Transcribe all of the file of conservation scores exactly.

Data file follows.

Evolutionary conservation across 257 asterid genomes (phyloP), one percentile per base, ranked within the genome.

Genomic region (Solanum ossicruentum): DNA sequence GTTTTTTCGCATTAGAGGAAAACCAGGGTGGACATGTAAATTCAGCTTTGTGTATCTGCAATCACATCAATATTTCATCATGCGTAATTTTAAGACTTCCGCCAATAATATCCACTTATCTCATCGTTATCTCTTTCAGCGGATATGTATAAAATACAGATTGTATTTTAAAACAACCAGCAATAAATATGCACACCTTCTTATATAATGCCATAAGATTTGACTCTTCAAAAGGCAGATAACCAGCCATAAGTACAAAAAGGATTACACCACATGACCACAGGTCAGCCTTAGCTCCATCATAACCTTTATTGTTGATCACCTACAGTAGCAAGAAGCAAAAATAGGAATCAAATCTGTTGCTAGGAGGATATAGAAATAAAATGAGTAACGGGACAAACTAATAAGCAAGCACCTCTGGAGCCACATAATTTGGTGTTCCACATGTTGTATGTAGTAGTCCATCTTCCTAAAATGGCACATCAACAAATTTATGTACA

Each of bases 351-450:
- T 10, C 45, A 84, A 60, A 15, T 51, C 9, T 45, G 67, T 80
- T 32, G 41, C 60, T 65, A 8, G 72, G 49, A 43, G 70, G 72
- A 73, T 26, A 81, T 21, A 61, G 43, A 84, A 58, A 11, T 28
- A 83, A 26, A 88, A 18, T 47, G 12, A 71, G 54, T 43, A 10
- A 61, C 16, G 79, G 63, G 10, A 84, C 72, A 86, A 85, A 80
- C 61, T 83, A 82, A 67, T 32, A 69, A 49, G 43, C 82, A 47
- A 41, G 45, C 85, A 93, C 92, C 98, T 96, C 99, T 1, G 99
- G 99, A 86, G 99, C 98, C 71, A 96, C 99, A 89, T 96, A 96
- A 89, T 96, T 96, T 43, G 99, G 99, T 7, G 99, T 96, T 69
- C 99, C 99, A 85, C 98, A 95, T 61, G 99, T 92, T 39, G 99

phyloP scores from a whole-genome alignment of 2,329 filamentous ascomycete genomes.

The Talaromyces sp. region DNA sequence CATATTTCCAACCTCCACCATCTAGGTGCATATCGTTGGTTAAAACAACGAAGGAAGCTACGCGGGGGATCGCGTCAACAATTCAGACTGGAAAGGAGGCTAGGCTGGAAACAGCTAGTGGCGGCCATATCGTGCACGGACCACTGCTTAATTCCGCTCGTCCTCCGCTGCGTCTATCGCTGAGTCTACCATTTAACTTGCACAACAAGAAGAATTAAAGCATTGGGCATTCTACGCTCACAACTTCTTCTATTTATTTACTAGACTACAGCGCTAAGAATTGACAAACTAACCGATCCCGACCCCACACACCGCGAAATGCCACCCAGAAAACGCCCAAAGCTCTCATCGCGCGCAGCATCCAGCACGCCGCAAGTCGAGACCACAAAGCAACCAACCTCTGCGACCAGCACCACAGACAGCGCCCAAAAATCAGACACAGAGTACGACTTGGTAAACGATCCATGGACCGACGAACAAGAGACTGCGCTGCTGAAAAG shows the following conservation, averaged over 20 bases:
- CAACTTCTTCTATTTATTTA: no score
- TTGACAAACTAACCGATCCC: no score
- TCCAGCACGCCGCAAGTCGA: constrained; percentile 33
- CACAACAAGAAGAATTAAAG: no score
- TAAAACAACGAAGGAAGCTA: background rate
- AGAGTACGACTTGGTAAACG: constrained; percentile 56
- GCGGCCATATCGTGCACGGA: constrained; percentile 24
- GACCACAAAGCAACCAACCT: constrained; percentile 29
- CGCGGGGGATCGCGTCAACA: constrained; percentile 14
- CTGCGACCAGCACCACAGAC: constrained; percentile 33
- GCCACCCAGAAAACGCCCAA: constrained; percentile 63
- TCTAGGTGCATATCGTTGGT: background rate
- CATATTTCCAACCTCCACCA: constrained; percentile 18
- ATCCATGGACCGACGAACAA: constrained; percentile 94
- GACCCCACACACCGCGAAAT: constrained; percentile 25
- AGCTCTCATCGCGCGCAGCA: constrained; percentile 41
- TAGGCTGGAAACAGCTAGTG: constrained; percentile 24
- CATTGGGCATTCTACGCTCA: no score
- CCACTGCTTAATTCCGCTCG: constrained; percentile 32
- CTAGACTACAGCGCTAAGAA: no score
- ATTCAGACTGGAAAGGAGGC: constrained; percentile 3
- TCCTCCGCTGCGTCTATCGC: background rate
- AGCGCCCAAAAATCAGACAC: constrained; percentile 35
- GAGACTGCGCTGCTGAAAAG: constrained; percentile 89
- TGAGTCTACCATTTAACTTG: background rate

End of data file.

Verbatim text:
Evolutionary conservation across 257 asterid genomes (phyloP), one percentile per base, ranked within the genome.

Genomic region (Solanum ossicruentum): DNA sequence GTTTTTTCGCATTAGAGGAAAACCAGGGTGGACATGTAAATTCAGCTTTGTGTATCTGCAATCACATCAATATTTCATCATGCGTAATTTTAAGACTTCCGCCAATAATATCCACTTATCTCATCGTTATCTCTTTCAGCGGATATGTATAAAATACAGATTGTATTTTAAAACAACCAGCAATAAATATGCACACCTTCTTATATAATGCCATAAGATTTGACTCTTCAAAAGGCAGATAACCAGCCATAAGTACAAAAAGGATTACACCACATGACCACAGGTCAGCCTTAGCTCCATCATAACCTTTATTGTTGATCACCTACAGTAGCAAGAAGCAAAAATAGGAATCAAATCTGTTGCTAGGAGGATATAGAAATAAAATGAGTAACGGGACAAACTAATAAGCAAGCACCTCTGGAGCCACATAATTTGGTGTTCCACATGTTGTATGTAGTAGTCCATCTTCCTAAAATGGCACATCAACAAATTTATGTACA

Each of bases 351-450:
- T 10, C 45, A 84, A 60, A 15, T 51, C 9, T 45, G 67, T 80
- T 32, G 41, C 60, T 65, A 8, G 72, G 49, A 43, G 70, G 72
- A 73, T 26, A 81, T 21, A 61, G 43, A 84, A 58, A 11, T 28
- A 83, A 26, A 88, A 18, T 47, G 12, A 71, G 54, T 43, A 10
- A 61, C 16, G 79, G 63, G 10, A 84, C 72, A 86, A 85, A 80
- C 61, T 83, A 82, A 67, T 32, A 69, A 49, G 43, C 82, A 47
- A 41, G 45, C 85, A 93, C 92, C 98, T 96, C 99, T 1, G 99
- G 99, A 86, G 99, C 98, C 71, A 96, C 99, A 89, T 96, A 96
- A 89, T 96, T 96, T 43, G 99, G 99, T 7, G 99, T 96, T 69
- C 99, C 99, A 85, C 98, A 95, T 61, G 99, T 92, T 39, G 99

phyloP scores from a whole-genome alignment of 2,329 filamentous ascomycete genomes.

The Talaromyces sp. region DNA sequence CATATTTCCAACCTCCACCATCTAGGTGCATATCGTTGGTTAAAACAACGAAGGAAGCTACGCGGGGGATCGCGTCAACAATTCAGACTGGAAAGGAGGCTAGGCTGGAAACAGCTAGTGGCGGCCATATCGTGCACGGACCACTGCTTAATTCCGCTCGTCCTCCGCTGCGTCTATCGCTGAGTCTACCATTTAACTTGCACAACAAGAAGAATTAAAGCATTGGGCATTCTACGCTCACAACTTCTTCTATTTATTTACTAGACTACAGCGCTAAGAATTGACAAACTAACCGATCCCGACCCCACACACCGCGAAATGCCACCCAGAAAACGCCCAAAGCTCTCATCGCGCGCAGCATCCAGCACGCCGCAAGTCGAGACCACAAAGCAACCAACCTCTGCGACCAGCACCACAGACAGCGCCCAAAAATCAGACACAGAGTACGACTTGGTAAACGATCCATGGACCGACGAACAAGAGACTGCGCTGCTGAAAAG shows the following conservation, averaged over 20 bases:
- CAACTTCTTCTATTTATTTA: no score
- TTGACAAACTAACCGATCCC: no score
- TCCAGCACGCCGCAAGTCGA: constrained; percentile 33
- CACAACAAGAAGAATTAAAG: no score
- TAAAACAACGAAGGAAGCTA: background rate
- AGAGTACGACTTGGTAAACG: constrained; percentile 56
- GCGGCCATATCGTGCACGGA: constrained; percentile 24
- GACCACAAAGCAACCAACCT: constrained; percentile 29
- CGCGGGGGATCGCGTCAACA: constrained; percentile 14
- CTGCGACCAGCACCACAGAC: constrained; percentile 33
- GCCACCCAGAAAACGCCCAA: constrained; percentile 63
- TCTAGGTGCATATCGTTGGT: background rate
- CATATTTCCAACCTCCACCA: constrained; percentile 18
- ATCCATGGACCGACGAACAA: constrained; percentile 94
- GACCCCACACACCGCGAAAT: constrained; percentile 25
- AGCTCTCATCGCGCGCAGCA: constrained; percentile 41
- TAGGCTGGAAACAGCTAGTG: constrained; percentile 24
- CATTGGGCATTCTACGCTCA: no score
- CCACTGCTTAATTCCGCTCG: constrained; percentile 32
- CTAGACTACAGCGCTAAGAA: no score
- ATTCAGACTGGAAAGGAGGC: constrained; percentile 3
- TCCTCCGCTGCGTCTATCGC: background rate
- AGCGCCCAAAAATCAGACAC: constrained; percentile 35
- GAGACTGCGCTGCTGAAAAG: constrained; percentile 89
- TGAGTCTACCATTTAACTTG: background rate